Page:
Feeding your Bearded Dragon
As any responsible reptile owner knows: one does not simply feed a Bearded Dragon by stuffing anything that moves down its throat.
Dragons might look rough, tough and rugged, but they are actually sensitive creatures that can react to their environment in various ways.
What must I feed my Bearded Dragon?
In a nutshell? Protein. And no, we are NOT talking about lamb chops! Dragons love mealworms, crickets, wood cockroaches, silkworms, black soldier fly larvae… It’s no fun being a critter in a dragon’s world.
Here’s the interesting thing, though – dragons are omnivores and quite healthy eaters, and they love variety. So balance their protein needs with some fresh fruit and veggies daily.
If your dragon is more than a year old, the ratio can be 40% protein, 60% veggies & fruit. Less than a year old they should have 80% protein, 20% veggies & fruit.
Healthy options include:
- Greens like kale, parsley, zucchini and beans.
- Papaya – remove the seeds, and shred or chop the fruit finely.
- Figs - the calcium and fibre in figs are good for dragons, but make it a once-a-week treat.
- Broccoli – but ONLY in moderation, and finely chopped. Too much can suppress thyroid function – so if you’re not sure, rather don’t use it.
- Endive – a great source of calcium, and not harmful to dragons – make it a diet staple. Shred and serve with collard greens, turnip greens and mustard greens!
- Carrots – grate them up finely!
Bearded Dragons need a calcium and multivitamin supplement added to their food. For dragons under a year, give calcium five times a week, and the multivitamin twice a week. For older dragons, twice a week for both supplements is fine.
You can also mix in commercial Bearded Dragon food into your dragon’s salad to improve it’s nutritional content.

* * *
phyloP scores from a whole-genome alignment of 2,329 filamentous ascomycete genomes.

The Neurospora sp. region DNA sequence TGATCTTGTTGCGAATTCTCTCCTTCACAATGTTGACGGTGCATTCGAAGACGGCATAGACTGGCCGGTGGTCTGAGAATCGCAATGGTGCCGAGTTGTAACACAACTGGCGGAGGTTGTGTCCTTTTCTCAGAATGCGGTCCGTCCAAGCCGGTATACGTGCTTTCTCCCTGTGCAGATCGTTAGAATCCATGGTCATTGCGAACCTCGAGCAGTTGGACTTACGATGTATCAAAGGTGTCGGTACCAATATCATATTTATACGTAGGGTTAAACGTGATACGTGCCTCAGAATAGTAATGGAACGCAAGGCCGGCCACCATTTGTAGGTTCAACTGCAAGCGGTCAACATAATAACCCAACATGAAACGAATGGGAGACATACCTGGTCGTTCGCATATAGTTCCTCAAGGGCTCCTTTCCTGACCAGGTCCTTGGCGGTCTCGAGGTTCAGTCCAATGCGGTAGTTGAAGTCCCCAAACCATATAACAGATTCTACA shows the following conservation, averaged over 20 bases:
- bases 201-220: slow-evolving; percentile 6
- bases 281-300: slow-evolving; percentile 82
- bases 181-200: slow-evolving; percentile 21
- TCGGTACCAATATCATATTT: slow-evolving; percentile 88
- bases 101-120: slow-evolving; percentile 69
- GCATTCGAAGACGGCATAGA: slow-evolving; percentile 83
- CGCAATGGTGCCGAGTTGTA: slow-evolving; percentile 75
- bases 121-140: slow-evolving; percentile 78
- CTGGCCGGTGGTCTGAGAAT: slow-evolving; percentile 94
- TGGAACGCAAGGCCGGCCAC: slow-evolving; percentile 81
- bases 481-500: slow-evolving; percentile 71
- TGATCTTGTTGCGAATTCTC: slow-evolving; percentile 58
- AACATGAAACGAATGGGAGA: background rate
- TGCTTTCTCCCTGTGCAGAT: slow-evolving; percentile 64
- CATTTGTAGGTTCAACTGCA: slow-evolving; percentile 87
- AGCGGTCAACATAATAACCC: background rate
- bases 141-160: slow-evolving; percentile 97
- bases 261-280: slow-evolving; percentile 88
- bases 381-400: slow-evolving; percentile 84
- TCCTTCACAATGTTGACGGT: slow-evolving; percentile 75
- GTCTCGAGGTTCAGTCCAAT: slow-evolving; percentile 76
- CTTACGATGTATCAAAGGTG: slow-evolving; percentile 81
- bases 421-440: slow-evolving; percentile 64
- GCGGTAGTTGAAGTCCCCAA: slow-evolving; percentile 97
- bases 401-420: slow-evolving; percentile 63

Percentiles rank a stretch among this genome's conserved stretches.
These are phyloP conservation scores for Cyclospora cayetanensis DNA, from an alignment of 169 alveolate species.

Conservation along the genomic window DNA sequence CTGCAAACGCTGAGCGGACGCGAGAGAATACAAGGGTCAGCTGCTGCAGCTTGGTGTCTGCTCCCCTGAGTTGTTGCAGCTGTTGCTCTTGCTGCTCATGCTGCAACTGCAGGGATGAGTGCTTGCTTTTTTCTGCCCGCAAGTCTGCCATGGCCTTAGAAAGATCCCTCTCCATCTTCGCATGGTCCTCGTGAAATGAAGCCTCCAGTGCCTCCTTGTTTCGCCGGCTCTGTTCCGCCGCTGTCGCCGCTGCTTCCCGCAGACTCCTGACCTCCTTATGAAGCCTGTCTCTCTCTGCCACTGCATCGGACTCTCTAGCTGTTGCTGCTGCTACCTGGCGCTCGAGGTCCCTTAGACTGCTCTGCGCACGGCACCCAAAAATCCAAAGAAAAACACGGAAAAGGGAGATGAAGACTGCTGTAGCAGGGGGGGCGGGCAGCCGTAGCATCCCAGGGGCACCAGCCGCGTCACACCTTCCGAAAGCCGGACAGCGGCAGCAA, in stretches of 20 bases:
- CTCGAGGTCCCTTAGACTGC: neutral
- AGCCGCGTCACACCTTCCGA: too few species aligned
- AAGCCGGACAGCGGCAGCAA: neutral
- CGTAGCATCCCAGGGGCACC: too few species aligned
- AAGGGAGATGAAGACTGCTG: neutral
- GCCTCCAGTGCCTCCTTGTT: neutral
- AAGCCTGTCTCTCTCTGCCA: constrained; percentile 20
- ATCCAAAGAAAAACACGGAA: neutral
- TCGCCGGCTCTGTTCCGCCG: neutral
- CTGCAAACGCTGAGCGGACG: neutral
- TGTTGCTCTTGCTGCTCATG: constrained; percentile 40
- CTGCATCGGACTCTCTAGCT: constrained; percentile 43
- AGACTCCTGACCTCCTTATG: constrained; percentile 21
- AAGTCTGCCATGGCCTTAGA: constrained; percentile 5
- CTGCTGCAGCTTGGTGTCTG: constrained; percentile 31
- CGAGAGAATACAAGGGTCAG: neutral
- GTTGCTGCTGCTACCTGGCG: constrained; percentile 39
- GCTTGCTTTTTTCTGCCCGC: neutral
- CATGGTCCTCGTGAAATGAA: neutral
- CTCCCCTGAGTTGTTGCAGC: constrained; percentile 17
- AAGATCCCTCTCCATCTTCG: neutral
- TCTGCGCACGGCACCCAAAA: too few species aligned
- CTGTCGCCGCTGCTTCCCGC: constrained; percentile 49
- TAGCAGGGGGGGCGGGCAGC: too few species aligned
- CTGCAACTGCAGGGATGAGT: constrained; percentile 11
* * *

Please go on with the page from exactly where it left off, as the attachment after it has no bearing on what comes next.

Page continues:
And remember – Bearded Dragons need water, even though they come from a dry environment. Methods include misting them gently about 2 to 4 times a day (do it from above, so that the mist comes down on them like light rain), or dripping water on their nose until they’re done drinking.
How much must I feed my Bearded Dragon?
It is important to do your research carefully, in order not to overfeed your dragon. You don’t want it to get fat!
As we’ve seen above, certain foods (such as broccoli and kiwi fruit) are healthy for occasional snacking, while other kinds are fine for everyday feeding.
- Too many mealworms can cause your dragon to gain too much weight – and their hard shells can also cause impaction, so watch this carefully. Avoid giving them to younger dragons.
- Before feeding crickets to your dragon, let the crickets eat a Kellyville Pets gut load for their final meal – this makes them a healthier meal for your dragon.
Remember: size matters to dragons, so don’t try to feed your tiny hatchling a too big insect – it can only cause problems. The rule of thumb here is that the insect’s size should be as small as the distance between the Bearded Dragon’s eyes. Adapt your dragon’s diet as he gets older, keeping in mind his size, energy and calcium needs.
Which foods are dangerous for Bearded Dragons?
Avoid feeding your Bearded Dragon the following:
- Lettuce – it has very little nutritional value, and can cause diarrhoea.
- Beet tops and spinach both contain calcium-binding chemicals that inhibit calcium uptake in dragons.
For more information, watch our video on feeding your Bearded Dragons here.